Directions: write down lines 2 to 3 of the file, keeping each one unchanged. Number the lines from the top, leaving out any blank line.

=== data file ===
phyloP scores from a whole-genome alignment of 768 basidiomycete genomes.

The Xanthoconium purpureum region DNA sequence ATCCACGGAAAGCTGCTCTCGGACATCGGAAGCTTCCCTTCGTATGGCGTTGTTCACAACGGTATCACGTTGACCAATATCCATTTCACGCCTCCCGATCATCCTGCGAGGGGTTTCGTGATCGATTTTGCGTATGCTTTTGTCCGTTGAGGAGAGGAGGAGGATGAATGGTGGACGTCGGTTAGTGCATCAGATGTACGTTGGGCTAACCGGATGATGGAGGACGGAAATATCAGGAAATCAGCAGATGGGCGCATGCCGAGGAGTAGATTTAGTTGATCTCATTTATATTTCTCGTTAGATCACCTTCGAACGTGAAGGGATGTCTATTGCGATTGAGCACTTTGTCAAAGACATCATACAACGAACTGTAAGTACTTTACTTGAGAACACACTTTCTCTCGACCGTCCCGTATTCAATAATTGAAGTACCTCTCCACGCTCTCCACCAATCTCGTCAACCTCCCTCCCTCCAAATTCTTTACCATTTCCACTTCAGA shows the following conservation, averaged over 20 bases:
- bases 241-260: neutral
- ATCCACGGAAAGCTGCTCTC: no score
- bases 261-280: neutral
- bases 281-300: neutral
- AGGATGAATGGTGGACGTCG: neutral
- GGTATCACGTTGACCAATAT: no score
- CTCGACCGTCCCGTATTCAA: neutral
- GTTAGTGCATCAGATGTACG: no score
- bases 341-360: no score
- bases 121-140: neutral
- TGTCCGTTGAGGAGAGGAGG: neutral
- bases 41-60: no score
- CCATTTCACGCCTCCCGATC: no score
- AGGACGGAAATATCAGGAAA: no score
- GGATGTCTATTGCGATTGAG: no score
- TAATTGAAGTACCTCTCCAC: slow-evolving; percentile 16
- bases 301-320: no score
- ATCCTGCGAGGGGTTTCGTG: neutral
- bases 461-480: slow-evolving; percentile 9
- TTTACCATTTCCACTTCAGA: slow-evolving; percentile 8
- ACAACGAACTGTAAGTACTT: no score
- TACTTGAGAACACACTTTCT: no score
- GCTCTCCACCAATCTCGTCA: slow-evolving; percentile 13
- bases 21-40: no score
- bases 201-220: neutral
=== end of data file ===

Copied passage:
The Xanthoconium purpureum region DNA sequence ATCCACGGAAAGCTGCTCTCGGACATCGGAAGCTTCCCTTCGTATGGCGTTGTTCACAACGGTATCACGTTGACCAATATCCATTTCACGCCTCCCGATCATCCTGCGAGGGGTTTCGTGATCGATTTTGCGTATGCTTTTGTCCGTTGAGGAGAGGAGGAGGATGAATGGTGGACGTCGGTTAGTGCATCAGATGTACGTTGGGCTAACCGGATGATGGAGGACGGAAATATCAGGAAATCAGCAGATGGGCGCATGCCGAGGAGTAGATTTAGTTGATCTCATTTATATTTCTCGTTAGATCACCTTCGAACGTGAAGGGATGTCTATTGCGATTGAGCACTTTGTCAAAGACATCATACAACGAACTGTAAGTACTTTACTTGAGAACACACTTTCTCTCGACCGTCCCGTATTCAATAATTGAAGTACCTCTCCACGCTCTCCACCAATCTCGTCAACCTCCCTCCCTCCAAATTCTTTACCATTTCCACTTCAGA shows the following conservation, averaged over 20 bases:
- bases 241-260: neutral